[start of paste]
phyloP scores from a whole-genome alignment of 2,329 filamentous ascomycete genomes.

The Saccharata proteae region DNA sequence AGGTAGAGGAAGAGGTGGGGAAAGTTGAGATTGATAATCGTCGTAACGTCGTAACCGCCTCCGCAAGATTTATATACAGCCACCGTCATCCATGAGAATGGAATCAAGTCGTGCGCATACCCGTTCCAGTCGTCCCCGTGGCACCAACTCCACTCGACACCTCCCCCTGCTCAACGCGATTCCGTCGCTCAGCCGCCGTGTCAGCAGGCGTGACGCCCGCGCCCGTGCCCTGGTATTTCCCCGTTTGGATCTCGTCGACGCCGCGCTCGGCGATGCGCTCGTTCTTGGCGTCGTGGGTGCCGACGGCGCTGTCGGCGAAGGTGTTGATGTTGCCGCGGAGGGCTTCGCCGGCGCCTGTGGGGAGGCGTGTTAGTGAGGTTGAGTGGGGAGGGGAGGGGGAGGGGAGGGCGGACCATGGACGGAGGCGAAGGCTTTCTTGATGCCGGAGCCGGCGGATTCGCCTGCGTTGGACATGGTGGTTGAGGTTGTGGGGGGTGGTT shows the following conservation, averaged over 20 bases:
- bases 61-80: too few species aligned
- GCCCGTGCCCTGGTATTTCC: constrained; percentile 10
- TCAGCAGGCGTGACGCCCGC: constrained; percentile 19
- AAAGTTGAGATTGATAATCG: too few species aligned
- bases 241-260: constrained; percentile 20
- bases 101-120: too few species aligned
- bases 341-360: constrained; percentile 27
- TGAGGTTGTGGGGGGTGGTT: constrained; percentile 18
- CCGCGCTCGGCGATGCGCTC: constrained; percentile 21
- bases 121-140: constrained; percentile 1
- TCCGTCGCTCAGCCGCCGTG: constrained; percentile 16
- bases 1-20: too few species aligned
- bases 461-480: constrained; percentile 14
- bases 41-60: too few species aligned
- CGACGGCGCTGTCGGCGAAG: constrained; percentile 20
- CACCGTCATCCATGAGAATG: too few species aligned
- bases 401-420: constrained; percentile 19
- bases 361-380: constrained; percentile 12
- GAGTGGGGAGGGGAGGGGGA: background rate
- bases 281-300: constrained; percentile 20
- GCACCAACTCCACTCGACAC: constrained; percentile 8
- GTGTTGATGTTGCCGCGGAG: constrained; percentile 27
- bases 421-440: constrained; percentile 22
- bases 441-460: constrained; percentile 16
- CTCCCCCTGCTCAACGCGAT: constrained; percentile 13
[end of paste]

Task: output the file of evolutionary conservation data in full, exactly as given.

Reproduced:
phyloP scores from a whole-genome alignment of 2,329 filamentous ascomycete genomes.

The Saccharata proteae region DNA sequence AGGTAGAGGAAGAGGTGGGGAAAGTTGAGATTGATAATCGTCGTAACGTCGTAACCGCCTCCGCAAGATTTATATACAGCCACCGTCATCCATGAGAATGGAATCAAGTCGTGCGCATACCCGTTCCAGTCGTCCCCGTGGCACCAACTCCACTCGACACCTCCCCCTGCTCAACGCGATTCCGTCGCTCAGCCGCCGTGTCAGCAGGCGTGACGCCCGCGCCCGTGCCCTGGTATTTCCCCGTTTGGATCTCGTCGACGCCGCGCTCGGCGATGCGCTCGTTCTTGGCGTCGTGGGTGCCGACGGCGCTGTCGGCGAAGGTGTTGATGTTGCCGCGGAGGGCTTCGCCGGCGCCTGTGGGGAGGCGTGTTAGTGAGGTTGAGTGGGGAGGGGAGGGGGAGGGGAGGGCGGACCATGGACGGAGGCGAAGGCTTTCTTGATGCCGGAGCCGGCGGATTCGCCTGCGTTGGACATGGTGGTTGAGGTTGTGGGGGGTGGTT shows the following conservation, averaged over 20 bases:
- bases 61-80: too few species aligned
- GCCCGTGCCCTGGTATTTCC: constrained; percentile 10
- TCAGCAGGCGTGACGCCCGC: constrained; percentile 19
- AAAGTTGAGATTGATAATCG: too few species aligned
- bases 241-260: constrained; percentile 20
- bases 101-120: too few species aligned
- bases 341-360: constrained; percentile 27
- TGAGGTTGTGGGGGGTGGTT: constrained; percentile 18
- CCGCGCTCGGCGATGCGCTC: constrained; percentile 21
- bases 121-140: constrained; percentile 1
- TCCGTCGCTCAGCCGCCGTG: constrained; percentile 16
- bases 1-20: too few species aligned
- bases 461-480: constrained; percentile 14
- bases 41-60: too few species aligned
- CGACGGCGCTGTCGGCGAAG: constrained; percentile 20
- CACCGTCATCCATGAGAATG: too few species aligned
- bases 401-420: constrained; percentile 19
- bases 361-380: constrained; percentile 12
- GAGTGGGGAGGGGAGGGGGA: background rate
- bases 281-300: constrained; percentile 20
- GCACCAACTCCACTCGACAC: constrained; percentile 8
- GTGTTGATGTTGCCGCGGAG: constrained; percentile 27
- bases 421-440: constrained; percentile 22
- bases 441-460: constrained; percentile 16
- CTCCCCCTGCTCAACGCGAT: constrained; percentile 13